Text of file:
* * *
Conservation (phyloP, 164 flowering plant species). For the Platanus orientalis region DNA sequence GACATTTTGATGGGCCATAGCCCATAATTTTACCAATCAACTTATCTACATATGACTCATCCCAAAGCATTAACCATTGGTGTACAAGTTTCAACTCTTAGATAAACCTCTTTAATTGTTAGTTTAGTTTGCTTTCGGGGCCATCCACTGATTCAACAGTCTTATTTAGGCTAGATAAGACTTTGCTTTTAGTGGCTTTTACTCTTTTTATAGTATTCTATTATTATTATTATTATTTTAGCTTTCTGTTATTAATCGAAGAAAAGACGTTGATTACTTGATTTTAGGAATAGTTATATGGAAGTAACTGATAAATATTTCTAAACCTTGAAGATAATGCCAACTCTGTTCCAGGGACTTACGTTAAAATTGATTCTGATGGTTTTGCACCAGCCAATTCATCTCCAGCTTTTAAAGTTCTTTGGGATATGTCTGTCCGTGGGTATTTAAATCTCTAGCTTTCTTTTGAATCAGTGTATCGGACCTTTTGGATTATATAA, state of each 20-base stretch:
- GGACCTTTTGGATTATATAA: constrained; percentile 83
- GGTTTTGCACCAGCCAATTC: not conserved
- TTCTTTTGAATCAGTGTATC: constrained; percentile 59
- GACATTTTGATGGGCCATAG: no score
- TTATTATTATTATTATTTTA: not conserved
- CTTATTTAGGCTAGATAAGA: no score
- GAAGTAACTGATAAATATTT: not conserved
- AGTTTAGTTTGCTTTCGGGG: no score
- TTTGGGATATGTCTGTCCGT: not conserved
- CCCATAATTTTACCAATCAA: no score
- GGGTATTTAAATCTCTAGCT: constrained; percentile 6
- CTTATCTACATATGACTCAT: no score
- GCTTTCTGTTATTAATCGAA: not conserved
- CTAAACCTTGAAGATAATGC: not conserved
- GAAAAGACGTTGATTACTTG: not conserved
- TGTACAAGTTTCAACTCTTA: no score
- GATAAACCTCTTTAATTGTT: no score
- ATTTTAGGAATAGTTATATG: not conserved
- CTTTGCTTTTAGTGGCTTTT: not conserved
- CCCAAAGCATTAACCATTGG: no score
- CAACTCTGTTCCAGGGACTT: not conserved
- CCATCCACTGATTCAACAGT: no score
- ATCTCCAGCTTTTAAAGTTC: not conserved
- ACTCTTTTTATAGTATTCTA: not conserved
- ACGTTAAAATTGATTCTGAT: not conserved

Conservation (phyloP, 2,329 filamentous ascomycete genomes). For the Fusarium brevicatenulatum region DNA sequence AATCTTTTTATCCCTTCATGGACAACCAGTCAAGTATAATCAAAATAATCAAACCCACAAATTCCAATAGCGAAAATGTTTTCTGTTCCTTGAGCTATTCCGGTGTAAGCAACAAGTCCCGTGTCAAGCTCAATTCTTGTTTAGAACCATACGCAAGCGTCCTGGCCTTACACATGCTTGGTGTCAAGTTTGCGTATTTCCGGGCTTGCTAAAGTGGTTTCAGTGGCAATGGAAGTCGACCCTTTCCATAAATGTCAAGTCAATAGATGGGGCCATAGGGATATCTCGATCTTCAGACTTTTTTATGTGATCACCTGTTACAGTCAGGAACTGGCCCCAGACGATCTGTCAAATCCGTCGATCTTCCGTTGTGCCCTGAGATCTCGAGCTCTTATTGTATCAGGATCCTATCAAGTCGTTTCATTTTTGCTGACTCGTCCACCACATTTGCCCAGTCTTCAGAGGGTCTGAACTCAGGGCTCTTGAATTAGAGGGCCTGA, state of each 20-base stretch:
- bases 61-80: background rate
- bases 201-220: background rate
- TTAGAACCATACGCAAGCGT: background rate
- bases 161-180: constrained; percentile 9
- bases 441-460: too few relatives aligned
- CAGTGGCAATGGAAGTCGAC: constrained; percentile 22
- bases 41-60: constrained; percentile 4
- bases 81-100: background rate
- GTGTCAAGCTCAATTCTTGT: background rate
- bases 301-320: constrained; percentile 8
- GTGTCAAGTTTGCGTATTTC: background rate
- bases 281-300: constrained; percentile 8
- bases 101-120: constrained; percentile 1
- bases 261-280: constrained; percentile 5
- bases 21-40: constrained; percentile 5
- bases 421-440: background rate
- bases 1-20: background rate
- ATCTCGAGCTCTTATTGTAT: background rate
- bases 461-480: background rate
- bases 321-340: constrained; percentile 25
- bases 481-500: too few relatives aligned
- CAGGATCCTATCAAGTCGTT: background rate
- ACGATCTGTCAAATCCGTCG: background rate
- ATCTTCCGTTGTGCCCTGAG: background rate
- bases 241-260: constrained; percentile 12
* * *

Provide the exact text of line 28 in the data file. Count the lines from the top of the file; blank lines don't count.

- bases 61-80: background rate